After hovering around 5,600 points at the end of April, the CAC40 fell sharply to about 5,150 points at the end of May, before rising slightly above 5,600 points in July. Since then, the French index’s prices have dropped sharply, down to 5,225 points. In a time of tense geopolitics, investors and analysts have doubts about whether the leading French index will be able to bounce back in the short to medium term.
Although “only” 7% separates the CAC40 from the 5,600 point level, investors wonder if the index will be able to reach this level by summer. This issue is one of the biggest challenges in trading. When figuring out how you can invest in stocks, you need to understand the challenges involved in predicting market trends. Once you do and you start trading, you’ll be rewarded with more winning trades.
Many economic and geopolitical challenges weigh on global growth prospects…
One of the biggest concerns for investors is the deterioration in global growth prospects. The IMF, or International Monetary Fund, has recently reduced its forecasts of global economic growth due to trade tensions and concerns about China’s growth. In their July outlook update, the IMF revised downward their projection for global growth to 3.2% in 2019 and 3.5% in 2020.
“There are growing concerns over the impact of current trade tensions. The risk is that the most recent US-China tariffs could further reduce investment, productivity and growth” says Christine Lagarde.
According to the IMF’s estimates, tariffs between the United States and China could reduce global production by 0.5% by 2020. The loss of gross domestic product resulting from the taxes applied from both countries could be higher than the value of the South African economy, which is about $455 billion.
…and which affects investors’ perceptions of the evolution of European economies such as France
According to the President of the European Central Bank, Mario Draghi, “developments in the countries of the euro zone are not independent of the pace of global growth”. In its latest Economic Bulletin, the ECB declared that “incoming information since the last Governing Council meeting in early June indicates that, while further employment gains and increasing wages continue to underpin the resilience of the economy, softening global growth dynamics and weak international trade are still weighing on the euro area outlook”.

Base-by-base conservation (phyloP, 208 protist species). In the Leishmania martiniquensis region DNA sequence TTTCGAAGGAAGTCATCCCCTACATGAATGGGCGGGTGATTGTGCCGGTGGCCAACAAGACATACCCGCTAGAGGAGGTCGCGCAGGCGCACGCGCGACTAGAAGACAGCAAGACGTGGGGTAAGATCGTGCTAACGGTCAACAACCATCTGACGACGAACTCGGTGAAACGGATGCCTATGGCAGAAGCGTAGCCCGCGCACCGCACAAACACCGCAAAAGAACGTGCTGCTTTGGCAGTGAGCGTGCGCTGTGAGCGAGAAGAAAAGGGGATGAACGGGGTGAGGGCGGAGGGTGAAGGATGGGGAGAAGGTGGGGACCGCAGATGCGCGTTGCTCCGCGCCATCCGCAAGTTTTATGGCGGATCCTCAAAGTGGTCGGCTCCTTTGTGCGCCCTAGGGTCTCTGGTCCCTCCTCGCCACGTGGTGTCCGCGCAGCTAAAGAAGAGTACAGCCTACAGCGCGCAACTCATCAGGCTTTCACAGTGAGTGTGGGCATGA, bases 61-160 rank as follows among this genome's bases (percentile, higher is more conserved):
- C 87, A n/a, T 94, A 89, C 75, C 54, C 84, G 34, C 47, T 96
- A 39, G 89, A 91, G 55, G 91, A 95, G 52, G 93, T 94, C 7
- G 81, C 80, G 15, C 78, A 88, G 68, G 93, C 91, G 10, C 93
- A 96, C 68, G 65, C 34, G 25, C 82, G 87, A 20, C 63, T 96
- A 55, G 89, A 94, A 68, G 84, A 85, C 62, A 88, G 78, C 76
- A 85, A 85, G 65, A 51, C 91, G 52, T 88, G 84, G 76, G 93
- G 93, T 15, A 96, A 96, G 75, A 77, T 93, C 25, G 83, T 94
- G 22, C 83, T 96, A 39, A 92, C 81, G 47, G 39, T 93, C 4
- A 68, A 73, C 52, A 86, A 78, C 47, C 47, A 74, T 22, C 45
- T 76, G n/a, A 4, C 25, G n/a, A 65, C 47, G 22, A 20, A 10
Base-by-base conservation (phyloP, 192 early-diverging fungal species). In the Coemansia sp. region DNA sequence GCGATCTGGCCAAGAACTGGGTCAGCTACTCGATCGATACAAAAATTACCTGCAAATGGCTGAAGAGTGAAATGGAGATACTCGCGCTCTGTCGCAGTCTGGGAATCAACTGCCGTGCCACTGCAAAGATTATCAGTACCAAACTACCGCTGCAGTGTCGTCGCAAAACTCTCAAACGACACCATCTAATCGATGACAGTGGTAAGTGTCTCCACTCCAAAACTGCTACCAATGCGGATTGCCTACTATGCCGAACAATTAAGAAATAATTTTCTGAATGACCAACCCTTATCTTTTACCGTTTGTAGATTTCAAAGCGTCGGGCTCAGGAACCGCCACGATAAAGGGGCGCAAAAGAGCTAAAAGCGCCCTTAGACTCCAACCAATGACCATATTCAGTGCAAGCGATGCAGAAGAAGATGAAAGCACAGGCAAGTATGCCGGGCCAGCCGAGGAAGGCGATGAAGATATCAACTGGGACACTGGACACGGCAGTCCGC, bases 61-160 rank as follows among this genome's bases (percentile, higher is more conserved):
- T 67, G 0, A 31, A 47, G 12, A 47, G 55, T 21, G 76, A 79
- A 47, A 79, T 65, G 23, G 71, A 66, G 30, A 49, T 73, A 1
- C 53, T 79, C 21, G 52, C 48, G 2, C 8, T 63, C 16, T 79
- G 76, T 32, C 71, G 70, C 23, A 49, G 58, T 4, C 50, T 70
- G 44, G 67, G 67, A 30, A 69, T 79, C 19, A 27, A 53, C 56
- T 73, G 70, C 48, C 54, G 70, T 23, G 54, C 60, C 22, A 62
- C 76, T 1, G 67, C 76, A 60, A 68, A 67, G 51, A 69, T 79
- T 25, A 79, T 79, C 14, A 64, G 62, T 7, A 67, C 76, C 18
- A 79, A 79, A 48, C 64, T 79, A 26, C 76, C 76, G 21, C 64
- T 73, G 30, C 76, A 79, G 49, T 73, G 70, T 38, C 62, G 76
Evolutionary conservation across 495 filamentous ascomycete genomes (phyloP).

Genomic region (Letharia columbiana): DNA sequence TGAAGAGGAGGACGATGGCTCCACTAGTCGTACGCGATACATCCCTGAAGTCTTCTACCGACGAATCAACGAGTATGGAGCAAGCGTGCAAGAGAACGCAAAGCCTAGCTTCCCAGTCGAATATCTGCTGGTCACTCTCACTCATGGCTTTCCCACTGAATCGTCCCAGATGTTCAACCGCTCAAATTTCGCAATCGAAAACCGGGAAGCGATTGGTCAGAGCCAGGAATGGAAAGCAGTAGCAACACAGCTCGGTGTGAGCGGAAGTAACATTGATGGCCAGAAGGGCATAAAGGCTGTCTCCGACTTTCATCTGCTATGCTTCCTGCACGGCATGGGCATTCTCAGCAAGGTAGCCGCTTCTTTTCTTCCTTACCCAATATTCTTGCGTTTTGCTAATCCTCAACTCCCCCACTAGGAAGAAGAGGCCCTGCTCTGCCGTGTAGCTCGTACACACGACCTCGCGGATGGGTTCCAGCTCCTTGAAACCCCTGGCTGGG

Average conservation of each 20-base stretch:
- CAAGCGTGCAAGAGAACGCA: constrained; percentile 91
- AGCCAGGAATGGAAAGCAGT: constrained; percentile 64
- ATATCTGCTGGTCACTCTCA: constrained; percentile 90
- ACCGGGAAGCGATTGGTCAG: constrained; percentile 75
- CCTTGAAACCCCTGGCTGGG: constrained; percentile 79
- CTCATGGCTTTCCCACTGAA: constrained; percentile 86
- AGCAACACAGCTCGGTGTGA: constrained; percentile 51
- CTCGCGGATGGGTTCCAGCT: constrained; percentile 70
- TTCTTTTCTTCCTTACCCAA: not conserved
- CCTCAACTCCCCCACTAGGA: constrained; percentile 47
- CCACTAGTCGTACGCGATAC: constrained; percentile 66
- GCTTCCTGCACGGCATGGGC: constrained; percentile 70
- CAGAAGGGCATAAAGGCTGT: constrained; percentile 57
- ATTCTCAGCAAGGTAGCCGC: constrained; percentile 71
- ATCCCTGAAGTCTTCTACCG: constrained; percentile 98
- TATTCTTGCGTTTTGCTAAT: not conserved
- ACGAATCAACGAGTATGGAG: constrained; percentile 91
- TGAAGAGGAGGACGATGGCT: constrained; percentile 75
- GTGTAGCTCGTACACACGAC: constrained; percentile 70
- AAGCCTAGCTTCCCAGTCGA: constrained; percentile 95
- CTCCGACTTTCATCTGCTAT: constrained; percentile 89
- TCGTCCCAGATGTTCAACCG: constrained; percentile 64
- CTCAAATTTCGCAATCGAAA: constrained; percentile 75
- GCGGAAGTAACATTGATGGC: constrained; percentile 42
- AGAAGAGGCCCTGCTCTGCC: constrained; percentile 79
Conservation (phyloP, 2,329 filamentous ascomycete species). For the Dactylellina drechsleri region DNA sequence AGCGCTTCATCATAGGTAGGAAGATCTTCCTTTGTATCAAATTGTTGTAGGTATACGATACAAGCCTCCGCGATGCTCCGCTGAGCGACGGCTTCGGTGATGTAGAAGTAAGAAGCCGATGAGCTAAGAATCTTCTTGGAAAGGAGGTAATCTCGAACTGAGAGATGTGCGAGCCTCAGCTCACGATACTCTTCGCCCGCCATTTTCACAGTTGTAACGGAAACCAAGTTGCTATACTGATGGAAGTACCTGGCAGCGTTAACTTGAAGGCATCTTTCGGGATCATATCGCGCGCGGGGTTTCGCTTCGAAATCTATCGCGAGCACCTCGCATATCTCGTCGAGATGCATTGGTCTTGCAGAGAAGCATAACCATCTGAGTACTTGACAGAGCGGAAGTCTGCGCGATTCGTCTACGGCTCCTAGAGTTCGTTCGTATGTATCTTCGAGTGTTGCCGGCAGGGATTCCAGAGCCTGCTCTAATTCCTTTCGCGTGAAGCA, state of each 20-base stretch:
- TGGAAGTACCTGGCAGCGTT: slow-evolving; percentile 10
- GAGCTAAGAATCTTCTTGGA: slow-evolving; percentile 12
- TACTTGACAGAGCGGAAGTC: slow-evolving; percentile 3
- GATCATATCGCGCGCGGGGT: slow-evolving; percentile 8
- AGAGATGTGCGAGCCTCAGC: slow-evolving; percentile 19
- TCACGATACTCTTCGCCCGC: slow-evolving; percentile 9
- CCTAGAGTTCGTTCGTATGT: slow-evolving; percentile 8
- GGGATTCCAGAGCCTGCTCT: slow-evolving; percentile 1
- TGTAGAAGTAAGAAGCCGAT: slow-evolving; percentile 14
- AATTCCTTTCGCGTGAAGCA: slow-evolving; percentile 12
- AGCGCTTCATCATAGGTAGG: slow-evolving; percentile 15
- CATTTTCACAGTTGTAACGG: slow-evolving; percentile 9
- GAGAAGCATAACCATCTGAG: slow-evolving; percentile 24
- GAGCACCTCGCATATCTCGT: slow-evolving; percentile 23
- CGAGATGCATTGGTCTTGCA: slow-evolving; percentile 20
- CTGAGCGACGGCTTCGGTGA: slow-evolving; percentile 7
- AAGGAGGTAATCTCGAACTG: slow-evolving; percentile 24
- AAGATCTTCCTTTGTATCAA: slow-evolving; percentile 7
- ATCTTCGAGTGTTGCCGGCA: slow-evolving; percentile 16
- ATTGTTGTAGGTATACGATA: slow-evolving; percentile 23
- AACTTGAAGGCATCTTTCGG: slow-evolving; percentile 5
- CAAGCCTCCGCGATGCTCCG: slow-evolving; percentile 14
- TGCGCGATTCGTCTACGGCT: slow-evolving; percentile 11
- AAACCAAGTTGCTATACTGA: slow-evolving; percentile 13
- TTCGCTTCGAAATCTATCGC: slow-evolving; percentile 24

“Moreover, the prolonged presence of uncertainties, related to geopolitical factors, the rising threat of protectionism and vulnerabilities in emerging markets, is dampening economic sentiment, notably in the manufacturing sector”.
It is also important to take into account the risks weighing on the euro area countries, accentuating systematic risk.
The IMF has issued recent warnings about a potential new crisis in the euro zone. According to Paul Thomsen – Director of the IMF’s European Department, “the risks to euro area stability arising from national shocks – risks that have been so violently illustrated by the euro area crisis – remain very serious”.
Some countries from the euro area show low growth with high structural unemployment, such as Italy and Greece. These countries have failed to implement the necessary reforms. They continue to go into debt instead of reducing debt levels, which carries many risks.
Let’s not forget to consider the uncertainties surrounding Brexit. Leaving the United Kingdom without an agreement could be expensive for both sides of the Channel. The IMF has estimated that a Brexit without an agreement would cost the European Union 1.5% growth.